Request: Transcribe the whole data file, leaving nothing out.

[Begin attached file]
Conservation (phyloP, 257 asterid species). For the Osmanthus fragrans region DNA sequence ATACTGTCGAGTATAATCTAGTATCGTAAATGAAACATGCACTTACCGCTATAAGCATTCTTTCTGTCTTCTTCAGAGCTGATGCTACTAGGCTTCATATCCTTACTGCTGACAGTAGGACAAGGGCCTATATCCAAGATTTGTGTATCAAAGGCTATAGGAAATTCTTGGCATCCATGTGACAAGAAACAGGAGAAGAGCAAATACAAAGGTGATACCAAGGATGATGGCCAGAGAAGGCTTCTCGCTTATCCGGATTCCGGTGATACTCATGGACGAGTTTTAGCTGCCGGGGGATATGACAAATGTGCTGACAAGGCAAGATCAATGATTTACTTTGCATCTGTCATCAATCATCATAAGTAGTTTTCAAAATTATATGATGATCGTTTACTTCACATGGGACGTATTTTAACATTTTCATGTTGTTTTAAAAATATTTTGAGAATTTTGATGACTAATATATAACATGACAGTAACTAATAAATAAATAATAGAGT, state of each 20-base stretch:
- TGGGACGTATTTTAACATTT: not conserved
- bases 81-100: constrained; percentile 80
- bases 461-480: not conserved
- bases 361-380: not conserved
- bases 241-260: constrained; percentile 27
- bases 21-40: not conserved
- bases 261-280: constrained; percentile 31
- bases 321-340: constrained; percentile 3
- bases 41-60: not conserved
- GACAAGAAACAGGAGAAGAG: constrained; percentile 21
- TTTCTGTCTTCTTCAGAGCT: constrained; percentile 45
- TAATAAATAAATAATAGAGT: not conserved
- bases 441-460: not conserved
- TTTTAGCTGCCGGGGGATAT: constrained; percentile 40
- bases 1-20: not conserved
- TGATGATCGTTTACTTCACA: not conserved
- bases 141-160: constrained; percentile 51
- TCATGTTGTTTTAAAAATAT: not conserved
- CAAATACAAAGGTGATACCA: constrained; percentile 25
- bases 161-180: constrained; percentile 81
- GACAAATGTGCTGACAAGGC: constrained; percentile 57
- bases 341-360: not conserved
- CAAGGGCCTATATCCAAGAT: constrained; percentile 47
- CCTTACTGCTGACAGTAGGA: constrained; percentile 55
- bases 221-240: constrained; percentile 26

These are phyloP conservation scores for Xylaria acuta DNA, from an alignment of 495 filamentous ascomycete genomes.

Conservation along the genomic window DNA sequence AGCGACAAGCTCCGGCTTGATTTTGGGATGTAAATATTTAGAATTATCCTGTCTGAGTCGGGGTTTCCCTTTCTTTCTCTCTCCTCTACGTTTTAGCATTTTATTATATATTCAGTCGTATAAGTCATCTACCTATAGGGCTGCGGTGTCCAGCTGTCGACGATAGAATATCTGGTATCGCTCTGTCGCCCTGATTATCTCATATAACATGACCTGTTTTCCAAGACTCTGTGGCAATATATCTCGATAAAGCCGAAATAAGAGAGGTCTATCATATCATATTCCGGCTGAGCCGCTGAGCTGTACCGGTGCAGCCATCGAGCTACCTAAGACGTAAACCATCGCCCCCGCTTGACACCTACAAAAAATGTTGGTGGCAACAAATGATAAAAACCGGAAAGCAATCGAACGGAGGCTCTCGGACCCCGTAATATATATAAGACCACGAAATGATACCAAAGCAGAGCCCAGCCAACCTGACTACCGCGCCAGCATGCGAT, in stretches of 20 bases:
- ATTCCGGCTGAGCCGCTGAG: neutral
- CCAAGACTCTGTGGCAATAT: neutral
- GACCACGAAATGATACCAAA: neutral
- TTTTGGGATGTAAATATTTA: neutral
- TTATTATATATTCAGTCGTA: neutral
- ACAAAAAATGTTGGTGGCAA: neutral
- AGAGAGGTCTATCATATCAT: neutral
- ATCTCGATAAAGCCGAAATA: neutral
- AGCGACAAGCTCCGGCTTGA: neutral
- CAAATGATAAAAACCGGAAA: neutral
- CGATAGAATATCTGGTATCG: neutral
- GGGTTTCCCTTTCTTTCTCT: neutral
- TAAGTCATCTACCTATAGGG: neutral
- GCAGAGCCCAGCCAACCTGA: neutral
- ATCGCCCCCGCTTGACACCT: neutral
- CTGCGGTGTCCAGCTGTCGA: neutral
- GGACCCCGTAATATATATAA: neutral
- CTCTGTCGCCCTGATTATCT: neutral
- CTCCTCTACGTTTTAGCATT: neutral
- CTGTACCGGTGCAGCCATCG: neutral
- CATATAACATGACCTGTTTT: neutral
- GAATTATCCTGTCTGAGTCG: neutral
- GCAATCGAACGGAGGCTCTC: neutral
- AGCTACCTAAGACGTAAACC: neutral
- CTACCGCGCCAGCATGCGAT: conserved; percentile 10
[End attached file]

Conservation (phyloP, 257 asterid species). For the Osmanthus fragrans region DNA sequence ATACTGTCGAGTATAATCTAGTATCGTAAATGAAACATGCACTTACCGCTATAAGCATTCTTTCTGTCTTCTTCAGAGCTGATGCTACTAGGCTTCATATCCTTACTGCTGACAGTAGGACAAGGGCCTATATCCAAGATTTGTGTATCAAAGGCTATAGGAAATTCTTGGCATCCATGTGACAAGAAACAGGAGAAGAGCAAATACAAAGGTGATACCAAGGATGATGGCCAGAGAAGGCTTCTCGCTTATCCGGATTCCGGTGATACTCATGGACGAGTTTTAGCTGCCGGGGGATATGACAAATGTGCTGACAAGGCAAGATCAATGATTTACTTTGCATCTGTCATCAATCATCATAAGTAGTTTTCAAAATTATATGATGATCGTTTACTTCACATGGGACGTATTTTAACATTTTCATGTTGTTTTAAAAATATTTTGAGAATTTTGATGACTAATATATAACATGACAGTAACTAATAAATAAATAATAGAGT, state of each 20-base stretch:
- TGGGACGTATTTTAACATTT: not conserved
- bases 81-100: constrained; percentile 80
- bases 461-480: not conserved
- bases 361-380: not conserved
- bases 241-260: constrained; percentile 27
- bases 21-40: not conserved
- bases 261-280: constrained; percentile 31
- bases 321-340: constrained; percentile 3
- bases 41-60: not conserved
- GACAAGAAACAGGAGAAGAG: constrained; percentile 21
- TTTCTGTCTTCTTCAGAGCT: constrained; percentile 45
- TAATAAATAAATAATAGAGT: not conserved
- bases 441-460: not conserved
- TTTTAGCTGCCGGGGGATAT: constrained; percentile 40
- bases 1-20: not conserved
- TGATGATCGTTTACTTCACA: not conserved
- bases 141-160: constrained; percentile 51
- TCATGTTGTTTTAAAAATAT: not conserved
- CAAATACAAAGGTGATACCA: constrained; percentile 25
- bases 161-180: constrained; percentile 81
- GACAAATGTGCTGACAAGGC: constrained; percentile 57
- bases 341-360: not conserved
- CAAGGGCCTATATCCAAGAT: constrained; percentile 47
- CCTTACTGCTGACAGTAGGA: constrained; percentile 55
- bases 221-240: constrained; percentile 26

These are phyloP conservation scores for Xylaria acuta DNA, from an alignment of 495 filamentous ascomycete genomes.

Conservation along the genomic window DNA sequence AGCGACAAGCTCCGGCTTGATTTTGGGATGTAAATATTTAGAATTATCCTGTCTGAGTCGGGGTTTCCCTTTCTTTCTCTCTCCTCTACGTTTTAGCATTTTATTATATATTCAGTCGTATAAGTCATCTACCTATAGGGCTGCGGTGTCCAGCTGTCGACGATAGAATATCTGGTATCGCTCTGTCGCCCTGATTATCTCATATAACATGACCTGTTTTCCAAGACTCTGTGGCAATATATCTCGATAAAGCCGAAATAAGAGAGGTCTATCATATCATATTCCGGCTGAGCCGCTGAGCTGTACCGGTGCAGCCATCGAGCTACCTAAGACGTAAACCATCGCCCCCGCTTGACACCTACAAAAAATGTTGGTGGCAACAAATGATAAAAACCGGAAAGCAATCGAACGGAGGCTCTCGGACCCCGTAATATATATAAGACCACGAAATGATACCAAAGCAGAGCCCAGCCAACCTGACTACCGCGCCAGCATGCGAT, in stretches of 20 bases:
- ATTCCGGCTGAGCCGCTGAG: neutral
- CCAAGACTCTGTGGCAATAT: neutral
- GACCACGAAATGATACCAAA: neutral
- TTTTGGGATGTAAATATTTA: neutral
- TTATTATATATTCAGTCGTA: neutral
- ACAAAAAATGTTGGTGGCAA: neutral
- AGAGAGGTCTATCATATCAT: neutral
- ATCTCGATAAAGCCGAAATA: neutral
- AGCGACAAGCTCCGGCTTGA: neutral
- CAAATGATAAAAACCGGAAA: neutral
- CGATAGAATATCTGGTATCG: neutral
- GGGTTTCCCTTTCTTTCTCT: neutral
- TAAGTCATCTACCTATAGGG: neutral
- GCAGAGCCCAGCCAACCTGA: neutral
- ATCGCCCCCGCTTGACACCT: neutral
- CTGCGGTGTCCAGCTGTCGA: neutral
- GGACCCCGTAATATATATAA: neutral
- CTCTGTCGCCCTGATTATCT: neutral
- CTCCTCTACGTTTTAGCATT: neutral
- CTGTACCGGTGCAGCCATCG: neutral
- CATATAACATGACCTGTTTT: neutral
- GAATTATCCTGTCTGAGTCG: neutral
- GCAATCGAACGGAGGCTCTC: neutral
- AGCTACCTAAGACGTAAACC: neutral
- CTACCGCGCCAGCATGCGAT: conserved; percentile 10